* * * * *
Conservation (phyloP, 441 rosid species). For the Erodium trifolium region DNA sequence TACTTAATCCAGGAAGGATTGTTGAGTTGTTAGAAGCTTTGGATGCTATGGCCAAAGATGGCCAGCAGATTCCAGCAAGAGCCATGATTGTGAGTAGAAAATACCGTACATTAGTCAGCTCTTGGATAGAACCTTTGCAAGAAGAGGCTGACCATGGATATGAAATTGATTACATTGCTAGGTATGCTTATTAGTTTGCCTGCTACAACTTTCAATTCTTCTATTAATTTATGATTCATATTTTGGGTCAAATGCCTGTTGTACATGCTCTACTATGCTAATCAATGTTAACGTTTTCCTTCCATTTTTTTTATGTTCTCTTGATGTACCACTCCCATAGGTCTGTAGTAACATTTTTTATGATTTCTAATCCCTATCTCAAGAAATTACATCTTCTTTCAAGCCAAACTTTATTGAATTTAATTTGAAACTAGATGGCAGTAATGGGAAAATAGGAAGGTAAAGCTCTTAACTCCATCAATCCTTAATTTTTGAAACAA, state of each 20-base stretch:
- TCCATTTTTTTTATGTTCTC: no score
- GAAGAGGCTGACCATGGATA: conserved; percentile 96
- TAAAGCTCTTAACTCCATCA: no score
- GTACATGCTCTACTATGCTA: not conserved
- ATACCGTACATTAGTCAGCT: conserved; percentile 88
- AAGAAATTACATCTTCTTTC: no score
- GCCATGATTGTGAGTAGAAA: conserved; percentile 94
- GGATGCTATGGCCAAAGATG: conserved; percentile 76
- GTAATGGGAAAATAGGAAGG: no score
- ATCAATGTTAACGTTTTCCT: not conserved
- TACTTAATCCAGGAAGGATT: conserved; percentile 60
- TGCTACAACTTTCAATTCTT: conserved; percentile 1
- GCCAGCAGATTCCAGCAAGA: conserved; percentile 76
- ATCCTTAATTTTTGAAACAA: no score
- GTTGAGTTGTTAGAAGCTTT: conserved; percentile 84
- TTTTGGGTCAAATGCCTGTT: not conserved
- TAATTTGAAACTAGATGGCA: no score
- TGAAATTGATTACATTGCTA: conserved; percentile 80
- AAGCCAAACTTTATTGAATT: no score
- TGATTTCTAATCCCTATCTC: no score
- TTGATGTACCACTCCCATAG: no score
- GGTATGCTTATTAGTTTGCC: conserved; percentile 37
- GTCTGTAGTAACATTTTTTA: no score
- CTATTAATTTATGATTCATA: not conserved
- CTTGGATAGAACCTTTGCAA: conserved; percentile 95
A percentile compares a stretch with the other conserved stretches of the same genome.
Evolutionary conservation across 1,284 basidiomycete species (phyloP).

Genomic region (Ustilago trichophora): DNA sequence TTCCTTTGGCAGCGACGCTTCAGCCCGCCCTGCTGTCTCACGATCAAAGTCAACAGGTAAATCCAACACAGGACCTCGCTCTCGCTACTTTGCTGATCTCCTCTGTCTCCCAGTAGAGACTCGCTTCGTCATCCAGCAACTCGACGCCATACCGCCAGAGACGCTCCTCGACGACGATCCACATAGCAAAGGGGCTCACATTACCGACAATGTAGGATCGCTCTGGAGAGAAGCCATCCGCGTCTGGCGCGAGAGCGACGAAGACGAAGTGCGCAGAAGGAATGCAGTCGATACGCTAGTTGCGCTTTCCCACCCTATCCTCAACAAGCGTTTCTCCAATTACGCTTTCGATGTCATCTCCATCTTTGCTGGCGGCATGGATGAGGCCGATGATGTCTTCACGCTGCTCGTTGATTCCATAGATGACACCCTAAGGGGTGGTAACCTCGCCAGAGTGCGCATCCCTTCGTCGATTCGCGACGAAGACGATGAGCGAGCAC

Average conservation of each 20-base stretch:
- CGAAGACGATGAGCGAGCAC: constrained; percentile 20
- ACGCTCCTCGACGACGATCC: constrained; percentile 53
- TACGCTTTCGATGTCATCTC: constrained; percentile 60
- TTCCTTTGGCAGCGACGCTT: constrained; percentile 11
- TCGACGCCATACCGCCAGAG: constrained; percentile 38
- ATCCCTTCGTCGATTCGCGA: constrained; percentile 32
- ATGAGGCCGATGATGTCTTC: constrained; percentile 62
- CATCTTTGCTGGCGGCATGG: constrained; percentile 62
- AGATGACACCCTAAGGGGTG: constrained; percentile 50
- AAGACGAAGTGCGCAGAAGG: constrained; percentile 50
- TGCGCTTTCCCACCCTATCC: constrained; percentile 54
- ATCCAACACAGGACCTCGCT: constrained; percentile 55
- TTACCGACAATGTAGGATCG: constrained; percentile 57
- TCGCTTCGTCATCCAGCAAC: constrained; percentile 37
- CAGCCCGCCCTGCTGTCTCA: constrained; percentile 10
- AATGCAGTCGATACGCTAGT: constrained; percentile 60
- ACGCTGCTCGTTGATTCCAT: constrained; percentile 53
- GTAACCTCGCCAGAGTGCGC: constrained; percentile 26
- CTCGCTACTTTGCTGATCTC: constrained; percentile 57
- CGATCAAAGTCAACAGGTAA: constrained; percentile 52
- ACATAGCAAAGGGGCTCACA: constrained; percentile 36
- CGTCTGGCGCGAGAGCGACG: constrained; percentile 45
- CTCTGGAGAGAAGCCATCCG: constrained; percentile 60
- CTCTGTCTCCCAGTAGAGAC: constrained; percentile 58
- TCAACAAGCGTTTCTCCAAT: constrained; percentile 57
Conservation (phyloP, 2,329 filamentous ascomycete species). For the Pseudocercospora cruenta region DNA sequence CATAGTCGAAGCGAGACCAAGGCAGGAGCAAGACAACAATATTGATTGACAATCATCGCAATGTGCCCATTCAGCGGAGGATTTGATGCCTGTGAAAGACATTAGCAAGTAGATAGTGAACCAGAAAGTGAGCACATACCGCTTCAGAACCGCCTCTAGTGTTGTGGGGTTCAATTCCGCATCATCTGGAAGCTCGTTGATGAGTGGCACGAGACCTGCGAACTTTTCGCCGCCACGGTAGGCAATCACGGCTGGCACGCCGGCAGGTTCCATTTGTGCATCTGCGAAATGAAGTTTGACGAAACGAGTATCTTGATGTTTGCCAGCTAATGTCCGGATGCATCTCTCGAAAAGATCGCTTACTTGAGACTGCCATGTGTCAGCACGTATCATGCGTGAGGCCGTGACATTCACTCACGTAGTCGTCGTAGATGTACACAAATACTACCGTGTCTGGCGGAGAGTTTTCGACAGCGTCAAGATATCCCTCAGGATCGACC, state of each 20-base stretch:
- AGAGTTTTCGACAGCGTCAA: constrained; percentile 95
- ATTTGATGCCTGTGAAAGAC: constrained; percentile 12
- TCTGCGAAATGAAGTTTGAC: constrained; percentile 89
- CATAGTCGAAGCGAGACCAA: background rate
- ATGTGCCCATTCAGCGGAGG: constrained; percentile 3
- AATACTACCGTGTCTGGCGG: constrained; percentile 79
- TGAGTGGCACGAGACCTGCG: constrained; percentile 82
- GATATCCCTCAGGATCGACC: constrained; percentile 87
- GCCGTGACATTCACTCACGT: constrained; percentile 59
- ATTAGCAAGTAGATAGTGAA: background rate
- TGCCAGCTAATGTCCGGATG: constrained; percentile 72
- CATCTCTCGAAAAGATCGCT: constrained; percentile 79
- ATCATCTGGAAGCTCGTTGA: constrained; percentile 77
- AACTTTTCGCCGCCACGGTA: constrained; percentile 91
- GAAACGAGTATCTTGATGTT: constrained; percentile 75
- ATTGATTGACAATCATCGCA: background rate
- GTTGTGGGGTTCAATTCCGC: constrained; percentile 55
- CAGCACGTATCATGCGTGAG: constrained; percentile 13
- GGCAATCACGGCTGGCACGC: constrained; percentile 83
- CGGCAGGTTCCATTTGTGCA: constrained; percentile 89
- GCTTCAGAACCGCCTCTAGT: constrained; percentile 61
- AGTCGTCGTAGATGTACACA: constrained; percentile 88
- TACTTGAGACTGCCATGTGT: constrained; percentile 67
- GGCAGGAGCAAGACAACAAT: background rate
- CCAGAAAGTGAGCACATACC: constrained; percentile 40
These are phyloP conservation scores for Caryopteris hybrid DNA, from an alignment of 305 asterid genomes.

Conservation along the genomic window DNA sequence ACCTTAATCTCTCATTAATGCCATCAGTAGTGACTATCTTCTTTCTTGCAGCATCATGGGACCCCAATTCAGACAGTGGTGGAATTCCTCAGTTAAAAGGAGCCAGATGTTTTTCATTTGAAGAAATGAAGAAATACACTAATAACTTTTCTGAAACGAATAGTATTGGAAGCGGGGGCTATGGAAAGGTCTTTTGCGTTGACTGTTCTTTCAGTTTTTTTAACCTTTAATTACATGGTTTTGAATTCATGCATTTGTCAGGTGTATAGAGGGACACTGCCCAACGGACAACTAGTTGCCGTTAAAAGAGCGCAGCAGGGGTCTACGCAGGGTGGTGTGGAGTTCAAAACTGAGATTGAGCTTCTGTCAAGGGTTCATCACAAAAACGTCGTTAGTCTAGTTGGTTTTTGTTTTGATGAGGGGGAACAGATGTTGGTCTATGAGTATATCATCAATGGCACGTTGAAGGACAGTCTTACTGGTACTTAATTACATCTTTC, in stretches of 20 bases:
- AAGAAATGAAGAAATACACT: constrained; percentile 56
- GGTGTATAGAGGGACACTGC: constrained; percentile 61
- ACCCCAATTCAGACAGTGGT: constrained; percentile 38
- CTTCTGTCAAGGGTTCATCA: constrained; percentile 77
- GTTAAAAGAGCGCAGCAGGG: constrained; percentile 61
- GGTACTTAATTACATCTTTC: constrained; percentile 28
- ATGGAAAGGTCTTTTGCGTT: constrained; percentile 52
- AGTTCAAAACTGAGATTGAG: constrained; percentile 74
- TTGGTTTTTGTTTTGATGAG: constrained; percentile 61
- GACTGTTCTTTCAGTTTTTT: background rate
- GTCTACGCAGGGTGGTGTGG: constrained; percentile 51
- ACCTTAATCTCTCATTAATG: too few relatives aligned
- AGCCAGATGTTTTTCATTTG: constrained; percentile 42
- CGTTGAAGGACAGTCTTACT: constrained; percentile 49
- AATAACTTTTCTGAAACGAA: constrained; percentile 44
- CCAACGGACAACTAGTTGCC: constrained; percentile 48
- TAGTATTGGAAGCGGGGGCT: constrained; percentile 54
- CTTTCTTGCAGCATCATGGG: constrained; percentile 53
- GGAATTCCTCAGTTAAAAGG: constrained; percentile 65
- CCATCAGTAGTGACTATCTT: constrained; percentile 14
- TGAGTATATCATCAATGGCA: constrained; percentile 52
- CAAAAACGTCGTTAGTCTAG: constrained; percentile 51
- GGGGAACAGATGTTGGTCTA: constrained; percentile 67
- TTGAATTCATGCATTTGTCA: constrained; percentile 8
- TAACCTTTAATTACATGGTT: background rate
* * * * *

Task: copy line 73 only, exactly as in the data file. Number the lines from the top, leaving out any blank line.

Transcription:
- GTTGTGGGGTTCAATTCCGC: constrained; percentile 55